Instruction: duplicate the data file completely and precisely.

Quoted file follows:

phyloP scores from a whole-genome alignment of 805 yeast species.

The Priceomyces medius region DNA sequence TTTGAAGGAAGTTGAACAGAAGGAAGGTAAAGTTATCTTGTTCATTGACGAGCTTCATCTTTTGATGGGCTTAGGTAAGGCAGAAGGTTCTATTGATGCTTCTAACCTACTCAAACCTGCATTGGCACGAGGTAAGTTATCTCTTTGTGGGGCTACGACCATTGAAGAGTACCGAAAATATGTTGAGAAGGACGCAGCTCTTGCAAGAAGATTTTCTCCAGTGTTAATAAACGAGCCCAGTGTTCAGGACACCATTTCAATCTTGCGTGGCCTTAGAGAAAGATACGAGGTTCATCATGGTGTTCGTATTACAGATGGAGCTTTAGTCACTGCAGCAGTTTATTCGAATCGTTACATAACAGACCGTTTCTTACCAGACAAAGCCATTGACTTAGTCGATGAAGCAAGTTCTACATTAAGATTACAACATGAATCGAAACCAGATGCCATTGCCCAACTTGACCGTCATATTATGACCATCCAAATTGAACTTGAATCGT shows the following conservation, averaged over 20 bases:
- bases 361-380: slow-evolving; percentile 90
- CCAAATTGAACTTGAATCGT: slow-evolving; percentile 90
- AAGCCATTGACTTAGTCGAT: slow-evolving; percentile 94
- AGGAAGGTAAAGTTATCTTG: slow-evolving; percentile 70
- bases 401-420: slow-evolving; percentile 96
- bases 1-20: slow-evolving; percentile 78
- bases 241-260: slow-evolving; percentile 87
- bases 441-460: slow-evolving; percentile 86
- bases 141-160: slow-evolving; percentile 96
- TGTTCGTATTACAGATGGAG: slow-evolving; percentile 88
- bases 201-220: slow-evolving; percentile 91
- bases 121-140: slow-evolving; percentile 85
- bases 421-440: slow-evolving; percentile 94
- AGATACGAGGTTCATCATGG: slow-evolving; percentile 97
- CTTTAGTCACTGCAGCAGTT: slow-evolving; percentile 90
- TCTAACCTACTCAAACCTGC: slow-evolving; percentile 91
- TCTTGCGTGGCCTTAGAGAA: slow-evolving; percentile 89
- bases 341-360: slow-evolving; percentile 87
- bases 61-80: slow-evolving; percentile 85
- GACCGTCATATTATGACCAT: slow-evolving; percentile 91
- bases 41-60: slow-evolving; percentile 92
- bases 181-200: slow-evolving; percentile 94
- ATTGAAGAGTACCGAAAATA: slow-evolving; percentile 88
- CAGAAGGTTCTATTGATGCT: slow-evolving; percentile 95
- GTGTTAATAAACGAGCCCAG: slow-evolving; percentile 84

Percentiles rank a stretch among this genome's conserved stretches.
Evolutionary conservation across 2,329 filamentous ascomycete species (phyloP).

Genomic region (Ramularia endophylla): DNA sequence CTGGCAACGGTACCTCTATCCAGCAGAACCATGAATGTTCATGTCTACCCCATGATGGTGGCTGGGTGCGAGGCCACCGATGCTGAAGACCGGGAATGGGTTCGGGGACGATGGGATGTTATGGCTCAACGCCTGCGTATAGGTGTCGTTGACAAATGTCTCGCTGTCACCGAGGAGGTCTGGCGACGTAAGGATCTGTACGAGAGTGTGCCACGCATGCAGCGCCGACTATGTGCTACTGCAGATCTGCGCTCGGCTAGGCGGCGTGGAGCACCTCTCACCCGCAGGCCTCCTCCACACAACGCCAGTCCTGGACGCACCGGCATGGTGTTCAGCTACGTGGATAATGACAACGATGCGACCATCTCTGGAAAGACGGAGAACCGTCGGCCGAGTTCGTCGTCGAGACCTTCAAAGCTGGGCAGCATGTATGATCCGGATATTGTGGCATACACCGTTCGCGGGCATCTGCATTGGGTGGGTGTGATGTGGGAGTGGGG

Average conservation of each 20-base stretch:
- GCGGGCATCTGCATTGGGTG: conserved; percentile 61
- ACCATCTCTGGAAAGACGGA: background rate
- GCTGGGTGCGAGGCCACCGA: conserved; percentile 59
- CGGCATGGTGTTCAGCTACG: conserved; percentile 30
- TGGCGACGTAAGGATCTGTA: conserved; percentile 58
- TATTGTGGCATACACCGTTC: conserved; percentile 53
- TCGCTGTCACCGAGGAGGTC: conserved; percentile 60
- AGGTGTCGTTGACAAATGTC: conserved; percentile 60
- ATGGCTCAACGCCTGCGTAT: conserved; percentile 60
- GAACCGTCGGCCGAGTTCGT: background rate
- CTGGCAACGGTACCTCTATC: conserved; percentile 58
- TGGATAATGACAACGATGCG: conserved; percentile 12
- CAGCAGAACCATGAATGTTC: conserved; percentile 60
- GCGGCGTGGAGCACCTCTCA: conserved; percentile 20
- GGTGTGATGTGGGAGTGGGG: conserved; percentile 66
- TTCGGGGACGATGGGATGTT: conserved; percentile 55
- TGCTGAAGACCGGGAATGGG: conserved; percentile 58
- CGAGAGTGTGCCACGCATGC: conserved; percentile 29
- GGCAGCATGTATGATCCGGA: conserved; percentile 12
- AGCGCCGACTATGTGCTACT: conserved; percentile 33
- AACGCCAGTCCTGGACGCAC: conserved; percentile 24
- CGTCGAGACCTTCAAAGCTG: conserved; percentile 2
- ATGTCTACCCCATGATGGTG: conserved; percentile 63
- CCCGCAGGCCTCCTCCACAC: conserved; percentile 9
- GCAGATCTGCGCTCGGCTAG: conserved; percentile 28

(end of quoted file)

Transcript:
phyloP scores from a whole-genome alignment of 805 yeast species.

The Priceomyces medius region DNA sequence TTTGAAGGAAGTTGAACAGAAGGAAGGTAAAGTTATCTTGTTCATTGACGAGCTTCATCTTTTGATGGGCTTAGGTAAGGCAGAAGGTTCTATTGATGCTTCTAACCTACTCAAACCTGCATTGGCACGAGGTAAGTTATCTCTTTGTGGGGCTACGACCATTGAAGAGTACCGAAAATATGTTGAGAAGGACGCAGCTCTTGCAAGAAGATTTTCTCCAGTGTTAATAAACGAGCCCAGTGTTCAGGACACCATTTCAATCTTGCGTGGCCTTAGAGAAAGATACGAGGTTCATCATGGTGTTCGTATTACAGATGGAGCTTTAGTCACTGCAGCAGTTTATTCGAATCGTTACATAACAGACCGTTTCTTACCAGACAAAGCCATTGACTTAGTCGATGAAGCAAGTTCTACATTAAGATTACAACATGAATCGAAACCAGATGCCATTGCCCAACTTGACCGTCATATTATGACCATCCAAATTGAACTTGAATCGT shows the following conservation, averaged over 20 bases:
- bases 361-380: slow-evolving; percentile 90
- CCAAATTGAACTTGAATCGT: slow-evolving; percentile 90
- AAGCCATTGACTTAGTCGAT: slow-evolving; percentile 94
- AGGAAGGTAAAGTTATCTTG: slow-evolving; percentile 70
- bases 401-420: slow-evolving; percentile 96
- bases 1-20: slow-evolving; percentile 78
- bases 241-260: slow-evolving; percentile 87
- bases 441-460: slow-evolving; percentile 86
- bases 141-160: slow-evolving; percentile 96
- TGTTCGTATTACAGATGGAG: slow-evolving; percentile 88
- bases 201-220: slow-evolving; percentile 91
- bases 121-140: slow-evolving; percentile 85
- bases 421-440: slow-evolving; percentile 94
- AGATACGAGGTTCATCATGG: slow-evolving; percentile 97
- CTTTAGTCACTGCAGCAGTT: slow-evolving; percentile 90
- TCTAACCTACTCAAACCTGC: slow-evolving; percentile 91
- TCTTGCGTGGCCTTAGAGAA: slow-evolving; percentile 89
- bases 341-360: slow-evolving; percentile 87
- bases 61-80: slow-evolving; percentile 85
- GACCGTCATATTATGACCAT: slow-evolving; percentile 91
- bases 41-60: slow-evolving; percentile 92
- bases 181-200: slow-evolving; percentile 94
- ATTGAAGAGTACCGAAAATA: slow-evolving; percentile 88
- CAGAAGGTTCTATTGATGCT: slow-evolving; percentile 95
- GTGTTAATAAACGAGCCCAG: slow-evolving; percentile 84

Percentiles rank a stretch among this genome's conserved stretches.
Evolutionary conservation across 2,329 filamentous ascomycete species (phyloP).

Genomic region (Ramularia endophylla): DNA sequence CTGGCAACGGTACCTCTATCCAGCAGAACCATGAATGTTCATGTCTACCCCATGATGGTGGCTGGGTGCGAGGCCACCGATGCTGAAGACCGGGAATGGGTTCGGGGACGATGGGATGTTATGGCTCAACGCCTGCGTATAGGTGTCGTTGACAAATGTCTCGCTGTCACCGAGGAGGTCTGGCGACGTAAGGATCTGTACGAGAGTGTGCCACGCATGCAGCGCCGACTATGTGCTACTGCAGATCTGCGCTCGGCTAGGCGGCGTGGAGCACCTCTCACCCGCAGGCCTCCTCCACACAACGCCAGTCCTGGACGCACCGGCATGGTGTTCAGCTACGTGGATAATGACAACGATGCGACCATCTCTGGAAAGACGGAGAACCGTCGGCCGAGTTCGTCGTCGAGACCTTCAAAGCTGGGCAGCATGTATGATCCGGATATTGTGGCATACACCGTTCGCGGGCATCTGCATTGGGTGGGTGTGATGTGGGAGTGGGG

Average conservation of each 20-base stretch:
- GCGGGCATCTGCATTGGGTG: conserved; percentile 61
- ACCATCTCTGGAAAGACGGA: background rate
- GCTGGGTGCGAGGCCACCGA: conserved; percentile 59
- CGGCATGGTGTTCAGCTACG: conserved; percentile 30
- TGGCGACGTAAGGATCTGTA: conserved; percentile 58
- TATTGTGGCATACACCGTTC: conserved; percentile 53
- TCGCTGTCACCGAGGAGGTC: conserved; percentile 60
- AGGTGTCGTTGACAAATGTC: conserved; percentile 60
- ATGGCTCAACGCCTGCGTAT: conserved; percentile 60
- GAACCGTCGGCCGAGTTCGT: background rate
- CTGGCAACGGTACCTCTATC: conserved; percentile 58
- TGGATAATGACAACGATGCG: conserved; percentile 12
- CAGCAGAACCATGAATGTTC: conserved; percentile 60
- GCGGCGTGGAGCACCTCTCA: conserved; percentile 20
- GGTGTGATGTGGGAGTGGGG: conserved; percentile 66
- TTCGGGGACGATGGGATGTT: conserved; percentile 55
- TGCTGAAGACCGGGAATGGG: conserved; percentile 58
- CGAGAGTGTGCCACGCATGC: conserved; percentile 29
- GGCAGCATGTATGATCCGGA: conserved; percentile 12
- AGCGCCGACTATGTGCTACT: conserved; percentile 33
- AACGCCAGTCCTGGACGCAC: conserved; percentile 24
- CGTCGAGACCTTCAAAGCTG: conserved; percentile 2
- ATGTCTACCCCATGATGGTG: conserved; percentile 63
- CCCGCAGGCCTCCTCCACAC: conserved; percentile 9
- GCAGATCTGCGCTCGGCTAG: conserved; percentile 28